Why Should You Read This Book? Aaronovitch once half-jokingly touted Midnight Riot as a “book that [his family] called the best book ever written by anyone ever in the history of time.” Midnight Riot was a very strong start to the Peter Grant series, but I held back on rating it a full 5 stars in part because I wasn’t sure how the series would progress. While my praise for Moon Over Soho may fall short of the Aaronovitch family’s praise of Midnight Riot, Moon Over Soho cements the Peter Grant series as my favorite urban fantasy series. The humor, the world-building, the action, the magic, the mystery, the procedural—all are top-notch.(less)
Vegas Knights is a standalone novel, described on the cover as “Ocean’s Eleven meets Harry Potter as two student wizards try to scam a Vegas casino…using magic!” Harry Potter is the go-to cover blurb shorthand for wizardry nowadays, and while in Vegas Knights we follow students of magic, the similarities to Harry Potter end there. Vegas Knights reads more like a supernatural Bringing Down the House.
The aforementioned students of magic, Jackson and Bill, are earning secret degrees in magic studies (publicly titled “trans-quantum postulating”) at University of Michigan’s Residential College. The boys are interested in putting their studies to practical use, however, and decide to spend spring break in Vegas. Since they have magical powers that can alter the faces of cards, they plan on winning big at card games. Unfortunately for them, they didn’t pay enough attention in their Magical Logic 101 class, where they should have learned that (1) if they have magic powers, so must others, and (2) if they can bet on anything, it’s that other wizards must have dreamed up the same get-rich-quick schemes. When they learn these lessons the hard way, Jackson and Bill will have to figure out how to escape Sin City alive.
Fast-paced action The action sequences in Vegas Knights put to shame even the highest-budgeted action movies. Where directors need millions of dollars in special effects and stunts, Forbeck uses language to much greater effect. Forbeck, rather than plucking words from the dictionary like the rest of us, forms his language from distilling the most potent shots of adrenaline. I have held my breath before; I have felt my heartbeat rise before; but never have I physically shaken from the rush generated from the action contained in a book until I read Vegas Knights. When the Author’s Note at the end of the book mentioned that Forbeck once tried to develop this concept as a movie, the only surprising fact was that he never got far.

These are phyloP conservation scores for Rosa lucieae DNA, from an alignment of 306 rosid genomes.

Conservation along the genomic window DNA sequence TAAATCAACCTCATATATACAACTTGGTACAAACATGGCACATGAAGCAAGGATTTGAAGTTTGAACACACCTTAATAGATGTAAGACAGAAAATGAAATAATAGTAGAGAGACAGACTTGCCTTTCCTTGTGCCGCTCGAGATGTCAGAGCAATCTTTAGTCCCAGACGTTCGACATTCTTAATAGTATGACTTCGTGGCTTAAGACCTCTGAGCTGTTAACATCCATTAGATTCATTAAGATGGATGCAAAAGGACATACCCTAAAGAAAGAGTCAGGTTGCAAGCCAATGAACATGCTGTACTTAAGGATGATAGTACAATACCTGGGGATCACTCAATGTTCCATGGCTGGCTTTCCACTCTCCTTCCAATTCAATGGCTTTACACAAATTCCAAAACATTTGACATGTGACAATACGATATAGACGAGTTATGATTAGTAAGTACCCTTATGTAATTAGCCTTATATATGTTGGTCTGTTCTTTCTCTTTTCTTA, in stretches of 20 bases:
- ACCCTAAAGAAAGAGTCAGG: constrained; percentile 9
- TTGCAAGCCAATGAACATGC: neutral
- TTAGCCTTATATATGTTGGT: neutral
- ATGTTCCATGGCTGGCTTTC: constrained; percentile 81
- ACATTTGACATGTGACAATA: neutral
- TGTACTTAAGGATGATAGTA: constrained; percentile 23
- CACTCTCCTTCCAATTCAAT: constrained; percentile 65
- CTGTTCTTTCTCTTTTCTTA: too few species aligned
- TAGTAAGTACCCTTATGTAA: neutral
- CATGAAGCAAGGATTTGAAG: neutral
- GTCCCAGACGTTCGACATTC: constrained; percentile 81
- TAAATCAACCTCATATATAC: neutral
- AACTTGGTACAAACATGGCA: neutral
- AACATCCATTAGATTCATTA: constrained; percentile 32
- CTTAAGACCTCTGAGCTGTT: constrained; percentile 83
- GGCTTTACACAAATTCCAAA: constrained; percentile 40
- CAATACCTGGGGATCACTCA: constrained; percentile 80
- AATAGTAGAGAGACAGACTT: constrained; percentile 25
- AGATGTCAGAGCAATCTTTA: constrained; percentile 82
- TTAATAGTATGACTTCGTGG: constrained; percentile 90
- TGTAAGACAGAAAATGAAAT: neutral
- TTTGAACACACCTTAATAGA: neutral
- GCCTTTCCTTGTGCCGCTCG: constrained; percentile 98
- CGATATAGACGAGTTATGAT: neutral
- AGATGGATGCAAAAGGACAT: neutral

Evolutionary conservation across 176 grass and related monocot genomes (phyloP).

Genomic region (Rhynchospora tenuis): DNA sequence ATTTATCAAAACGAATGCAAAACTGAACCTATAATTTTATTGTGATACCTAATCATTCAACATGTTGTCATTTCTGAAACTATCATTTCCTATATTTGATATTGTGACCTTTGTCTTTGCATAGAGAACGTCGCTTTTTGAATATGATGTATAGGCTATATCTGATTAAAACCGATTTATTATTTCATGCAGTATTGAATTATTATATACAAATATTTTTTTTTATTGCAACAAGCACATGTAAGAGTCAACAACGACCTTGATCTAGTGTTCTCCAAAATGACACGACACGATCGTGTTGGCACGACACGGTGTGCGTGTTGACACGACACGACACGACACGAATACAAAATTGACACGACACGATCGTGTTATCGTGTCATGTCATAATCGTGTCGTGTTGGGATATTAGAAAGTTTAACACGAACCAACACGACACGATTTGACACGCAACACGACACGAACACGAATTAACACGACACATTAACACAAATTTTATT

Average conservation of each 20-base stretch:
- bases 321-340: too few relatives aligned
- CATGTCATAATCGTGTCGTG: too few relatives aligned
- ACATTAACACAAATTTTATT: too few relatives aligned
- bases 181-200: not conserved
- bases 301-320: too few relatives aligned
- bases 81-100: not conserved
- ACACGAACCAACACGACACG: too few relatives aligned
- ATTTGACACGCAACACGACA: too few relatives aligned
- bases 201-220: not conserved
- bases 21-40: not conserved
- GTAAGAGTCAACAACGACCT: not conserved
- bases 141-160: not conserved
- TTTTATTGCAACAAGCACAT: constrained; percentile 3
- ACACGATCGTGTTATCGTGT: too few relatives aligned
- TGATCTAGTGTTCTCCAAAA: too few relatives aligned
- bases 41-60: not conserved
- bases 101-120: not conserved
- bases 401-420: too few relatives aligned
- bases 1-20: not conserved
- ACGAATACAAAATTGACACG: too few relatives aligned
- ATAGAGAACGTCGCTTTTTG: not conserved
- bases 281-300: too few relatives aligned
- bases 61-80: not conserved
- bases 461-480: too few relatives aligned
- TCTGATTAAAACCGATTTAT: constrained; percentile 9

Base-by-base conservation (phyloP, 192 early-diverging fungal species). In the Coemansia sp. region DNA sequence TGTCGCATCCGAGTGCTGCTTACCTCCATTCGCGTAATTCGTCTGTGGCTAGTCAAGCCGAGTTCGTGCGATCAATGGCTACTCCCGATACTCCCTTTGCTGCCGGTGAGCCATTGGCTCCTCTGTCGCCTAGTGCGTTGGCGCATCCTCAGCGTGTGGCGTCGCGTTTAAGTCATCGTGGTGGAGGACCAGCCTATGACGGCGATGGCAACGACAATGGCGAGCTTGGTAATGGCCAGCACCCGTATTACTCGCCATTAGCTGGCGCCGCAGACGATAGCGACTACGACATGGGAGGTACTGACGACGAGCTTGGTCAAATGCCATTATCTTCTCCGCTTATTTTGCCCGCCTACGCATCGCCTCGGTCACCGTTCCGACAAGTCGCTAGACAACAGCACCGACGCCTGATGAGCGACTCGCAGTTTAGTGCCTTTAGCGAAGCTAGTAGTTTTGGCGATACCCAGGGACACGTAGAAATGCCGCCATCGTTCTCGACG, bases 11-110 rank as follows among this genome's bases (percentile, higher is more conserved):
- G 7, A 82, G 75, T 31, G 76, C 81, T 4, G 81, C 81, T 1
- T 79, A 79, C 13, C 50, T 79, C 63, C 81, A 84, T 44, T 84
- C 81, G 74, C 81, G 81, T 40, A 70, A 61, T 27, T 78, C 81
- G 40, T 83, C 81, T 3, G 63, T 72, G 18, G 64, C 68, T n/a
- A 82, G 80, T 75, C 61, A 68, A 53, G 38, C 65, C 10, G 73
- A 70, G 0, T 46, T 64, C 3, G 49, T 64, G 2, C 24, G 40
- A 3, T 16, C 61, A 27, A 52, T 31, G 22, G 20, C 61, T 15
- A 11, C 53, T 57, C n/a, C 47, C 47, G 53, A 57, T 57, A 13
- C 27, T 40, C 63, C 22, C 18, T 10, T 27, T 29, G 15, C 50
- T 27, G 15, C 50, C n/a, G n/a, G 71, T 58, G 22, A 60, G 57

Never-ending excitement Even when the action stops, the excitement never abates. I enjoyed the Mojo Poker showdown, and even yearned to have my own copy of Mojo Poker: The Game and the Rules. Without spoiling too much, Vegas Knights pleasantly surprises with its incorporation of real life magic lore and figures, as well as gaming references.
Little character development Just as you don’t walk into the theater expecting in-depth character development from The Fast and the Furious, don’t expect too much character development in Vegas Knights. The characters are a little one-note—for example, Jackson is the hero whose powers are greater than he could have imagined, and Bill is the sidekick who gets distracted by the glitz and the glamor. The emotions rely more on paradigmatic relationships—that is, we can relate to a mother loving her son without much explanation—than the author’s careful construction. But this is a book where the story and the action take the front seat—and what story and action they are!
Why should you read this book? If you’re craving a fast-paced action adventure, skip a movie and grab a copy of Vegas Knights instead. If you don’t mind characters that never break their archetypal molds, you’ll savor the magic rocket ride that is Vegas Knights and its action in spades. This is popcorn fantasy at its best.(less)
The Painted Boy is a standalone novel by Charles de Lint, following a young Chinese-American teenager, Jay Li. When he was 11 years old, a painted dra...moreThe Painted Boy is a standalone novel by Charles de Lint, following a young Chinese-American teenager, Jay Li. When he was 11 years old, a painted dragon appeared on his back, signaling that in the future he may wield the power of his inner dragon. When Jay turns 17, he travels from Chicago’s Chinatown to Santo del Vado Viejo, Arizona as part of his spiritual journey. Upon arrival, he immediately has to escape angry gang members who believe Jay to be a Triad spy.
Jay does find some friends in town, including Rosalie, who works at the local restaurant, and Anna, who is the guitarist for the local band, Malo Malo. But the gangs have ruined life in Santo del Vado Viejo, and it’s up to Jay to cultivate his inner dragon so that he can fulfill his destiny and clean up the town.